AFP Back To Claiming That Twitter's Terms Of Service Allow It To Take And Sell Anyone's Twitpic Photos
from the they-can't-be-serious dept
Two years ago, we wrote about one of the most bizarre copyright lawsuits we’ve ever heard of. News giant AFP (Agence France Presse) — for reasons that I still cannot begin to comprehend — decided to proactively sue a photographer, Daniel Morel, after it (AFP) had taken his photos (of the earthquake in Haiti) from TwitPic without permission, and distributed them for sale via Getty Images. So why did AFP sue? Because Morel contacted them upon discovering this, demanding lots of money. And what was AFP’s reasoning? Well, it tried to claim that Twitter’s terms of service allowed this. There were all sorts of problems with that idea. First of all, the photo was on Twitpic, not Twitter, and the two are different companies. But, more importantly, neither of the terms of service from Twitter nor Twitpic (AFP eventually figured out the difference) allowed AFP to do what it claims. The AFP appeared to deliberately misinterpret the terms of service, which simply give Twitpic the right to make use of the images — but that does not extend to third parties automatically, which is what AFP implied.
Oh, and did we mention that AFP itself has a history of copyright maximalism, including suing Google for merely linking to AFP stories, with AFP’s headline showing in Google News?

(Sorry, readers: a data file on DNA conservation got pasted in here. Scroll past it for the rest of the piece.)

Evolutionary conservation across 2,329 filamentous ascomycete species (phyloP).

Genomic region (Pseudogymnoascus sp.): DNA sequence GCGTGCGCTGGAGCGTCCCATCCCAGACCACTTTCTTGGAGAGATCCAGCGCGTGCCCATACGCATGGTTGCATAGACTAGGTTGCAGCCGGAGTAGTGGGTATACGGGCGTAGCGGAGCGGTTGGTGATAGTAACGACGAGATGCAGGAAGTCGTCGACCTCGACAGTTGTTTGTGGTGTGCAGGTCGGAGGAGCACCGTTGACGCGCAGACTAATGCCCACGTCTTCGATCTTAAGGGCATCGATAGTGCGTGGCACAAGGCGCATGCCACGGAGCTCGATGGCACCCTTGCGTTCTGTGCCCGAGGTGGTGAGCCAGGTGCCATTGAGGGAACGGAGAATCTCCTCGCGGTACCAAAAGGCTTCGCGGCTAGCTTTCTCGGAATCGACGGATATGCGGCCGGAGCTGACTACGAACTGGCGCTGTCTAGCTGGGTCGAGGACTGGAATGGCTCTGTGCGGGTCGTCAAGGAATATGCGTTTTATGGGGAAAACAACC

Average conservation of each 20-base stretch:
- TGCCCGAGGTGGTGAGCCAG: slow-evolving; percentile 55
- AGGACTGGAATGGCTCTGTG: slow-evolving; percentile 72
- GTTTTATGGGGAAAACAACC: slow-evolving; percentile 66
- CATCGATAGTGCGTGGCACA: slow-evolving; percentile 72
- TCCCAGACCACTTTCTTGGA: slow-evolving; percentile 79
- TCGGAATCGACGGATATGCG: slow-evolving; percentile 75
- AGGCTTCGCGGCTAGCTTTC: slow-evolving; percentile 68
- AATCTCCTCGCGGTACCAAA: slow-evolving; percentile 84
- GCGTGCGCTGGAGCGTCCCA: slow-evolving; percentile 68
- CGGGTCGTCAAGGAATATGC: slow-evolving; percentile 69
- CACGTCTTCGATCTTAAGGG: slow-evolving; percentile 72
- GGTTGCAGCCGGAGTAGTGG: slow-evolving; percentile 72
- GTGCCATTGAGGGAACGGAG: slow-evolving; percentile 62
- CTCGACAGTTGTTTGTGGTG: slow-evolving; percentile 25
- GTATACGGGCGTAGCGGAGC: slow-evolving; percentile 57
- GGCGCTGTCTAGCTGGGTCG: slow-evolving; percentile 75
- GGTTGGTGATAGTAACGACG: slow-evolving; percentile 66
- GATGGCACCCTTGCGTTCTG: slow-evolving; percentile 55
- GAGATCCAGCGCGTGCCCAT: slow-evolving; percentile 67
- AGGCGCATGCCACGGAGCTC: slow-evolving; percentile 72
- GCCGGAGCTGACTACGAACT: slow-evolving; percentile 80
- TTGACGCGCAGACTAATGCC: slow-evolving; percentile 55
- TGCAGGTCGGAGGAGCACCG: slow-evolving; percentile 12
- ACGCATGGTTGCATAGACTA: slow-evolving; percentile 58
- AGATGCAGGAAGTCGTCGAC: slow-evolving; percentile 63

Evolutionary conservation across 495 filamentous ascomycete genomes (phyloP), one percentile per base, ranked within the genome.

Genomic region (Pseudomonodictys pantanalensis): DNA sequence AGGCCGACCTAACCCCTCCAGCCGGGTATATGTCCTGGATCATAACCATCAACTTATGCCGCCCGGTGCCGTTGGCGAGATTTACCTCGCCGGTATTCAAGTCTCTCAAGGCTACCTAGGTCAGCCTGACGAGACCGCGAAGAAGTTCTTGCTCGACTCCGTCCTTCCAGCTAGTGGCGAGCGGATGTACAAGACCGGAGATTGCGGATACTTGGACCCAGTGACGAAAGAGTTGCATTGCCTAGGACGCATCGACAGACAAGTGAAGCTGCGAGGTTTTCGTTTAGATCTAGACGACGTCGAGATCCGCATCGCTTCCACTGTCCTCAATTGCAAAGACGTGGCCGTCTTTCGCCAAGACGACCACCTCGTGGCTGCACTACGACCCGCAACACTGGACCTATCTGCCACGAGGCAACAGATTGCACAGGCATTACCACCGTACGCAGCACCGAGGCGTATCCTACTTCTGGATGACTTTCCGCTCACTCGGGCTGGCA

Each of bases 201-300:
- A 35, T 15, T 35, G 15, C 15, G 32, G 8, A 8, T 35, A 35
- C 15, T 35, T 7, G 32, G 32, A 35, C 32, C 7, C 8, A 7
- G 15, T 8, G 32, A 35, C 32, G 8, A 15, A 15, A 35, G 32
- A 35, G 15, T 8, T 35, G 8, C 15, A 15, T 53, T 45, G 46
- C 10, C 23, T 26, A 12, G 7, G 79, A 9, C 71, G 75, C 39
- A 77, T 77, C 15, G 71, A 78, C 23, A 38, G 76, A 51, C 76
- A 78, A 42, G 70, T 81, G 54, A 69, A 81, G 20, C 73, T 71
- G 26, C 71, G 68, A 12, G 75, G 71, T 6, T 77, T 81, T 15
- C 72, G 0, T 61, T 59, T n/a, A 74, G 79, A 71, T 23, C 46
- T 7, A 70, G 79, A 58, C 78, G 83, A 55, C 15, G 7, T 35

And, while a judge eviscerated AFP’s claims about TwitPic’s license, it appears that AFP is back to relying on that as the crux of its legal argument.
And, it gets even worse. During discovery, Morel seems to have received a bunch of pretty damning evidence from AFP suggesting that the company knew all along what it was doing. There was the fact that AFP’s director of photography for North and South America reached out to Morel prior to downloading the images. The same guy apparently copies other images from other sites. Multiple people seemed to suggest from the very beginning that they shouldn’t use these photos — including the Director of Photography at Getty, who pointed out that Morel regularly used rival photo agency Corbis. There was also some other damning evidence, including editing the copyright management info, and uploading the image under multiple names, and only issuing a kill notice on one name.
Oh yeah, and then there was the fact that someone inside the AFP sent an email saying:
Anyway, AFP got caught with a hand in the cookie jar and will have to pay.
And this was before AFP decided to sue Morel. Perhaps the company should have just paid up in the first place.